Frequently Asked Questions About Probate
Below you will find some frequently asked questions that people have regarding probate. To learn more about probate and how we at Prince Law Firm handle these types of cases, please read through our information or call our firm at 248-419-1968. You can also use our online contact form to reach our Bloomfield Hills office.
- What is probate?
- Do I need a lawyer for probate matters?
- How long does probate take?
- Is it possible to avoid probate?
What Is Probate?
After a person dies, his or her estate goes through a legal process known as probate. Through probate, the last will and testament as well as the estate of the deceased person is evaluated, distributed and settled. In the event that the person died without a valid will in place, the probate court will appoint an executor to supervise the distribution of the estate’s assets and property.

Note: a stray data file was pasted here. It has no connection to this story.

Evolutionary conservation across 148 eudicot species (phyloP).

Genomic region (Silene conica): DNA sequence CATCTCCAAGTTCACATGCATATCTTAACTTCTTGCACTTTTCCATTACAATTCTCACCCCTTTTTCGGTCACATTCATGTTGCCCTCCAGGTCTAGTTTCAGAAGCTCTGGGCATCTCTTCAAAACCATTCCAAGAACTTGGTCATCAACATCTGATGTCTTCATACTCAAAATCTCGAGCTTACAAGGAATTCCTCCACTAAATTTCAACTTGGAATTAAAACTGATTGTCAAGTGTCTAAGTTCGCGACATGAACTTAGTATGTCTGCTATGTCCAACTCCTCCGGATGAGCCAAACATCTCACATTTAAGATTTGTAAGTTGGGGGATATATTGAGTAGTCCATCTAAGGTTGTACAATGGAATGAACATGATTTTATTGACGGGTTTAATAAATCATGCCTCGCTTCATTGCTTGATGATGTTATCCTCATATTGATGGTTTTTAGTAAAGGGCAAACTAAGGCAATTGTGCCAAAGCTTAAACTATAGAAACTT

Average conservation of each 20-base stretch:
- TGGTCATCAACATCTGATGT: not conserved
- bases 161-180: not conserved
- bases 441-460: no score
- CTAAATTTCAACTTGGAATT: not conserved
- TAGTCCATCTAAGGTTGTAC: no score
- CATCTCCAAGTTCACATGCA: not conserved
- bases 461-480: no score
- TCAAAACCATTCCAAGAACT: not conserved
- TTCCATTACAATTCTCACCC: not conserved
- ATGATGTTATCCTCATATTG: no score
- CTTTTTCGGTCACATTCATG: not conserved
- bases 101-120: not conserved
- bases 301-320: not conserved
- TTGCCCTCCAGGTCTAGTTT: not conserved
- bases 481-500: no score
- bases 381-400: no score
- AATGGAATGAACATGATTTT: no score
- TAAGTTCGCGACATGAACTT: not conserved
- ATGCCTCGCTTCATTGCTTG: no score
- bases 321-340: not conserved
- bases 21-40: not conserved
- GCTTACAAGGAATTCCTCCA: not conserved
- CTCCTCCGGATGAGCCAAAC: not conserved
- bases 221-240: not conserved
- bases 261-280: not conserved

Do I Need A Lawyer For Probate Matters?
Probate can be a complicated process that includes a great deal of legal language and dense documents. It is best to minimally consult with an attorney at the beginning of the probate process. To ensure you are protected throughout the entire process, have a lawyer by your side. However, in the event that your will is comprehensive and detailed, or the estate is small, it may be possible to navigate through probate on your own, but not advisable.
How Long Does Probate Take?
Most estates need a minimum of six months to complete the probate process. Some can take up to nine months, and even longer, depending on the complexity. However, if an estate is less than $17,000, it may qualify for a shortened probate.
Is It Possible To Avoid Probate?
The only way in which probate is avoidable is if an individual dies without any assets or property in solely his or her name at the time of death. If assets are held jointly or by other individuals, probate is not needed. There are a number of estate planning actions and tools that can be implemented in order to avoid probate, including gifting of assets and property, living trusts, joint tenancy and payable upon death accounts.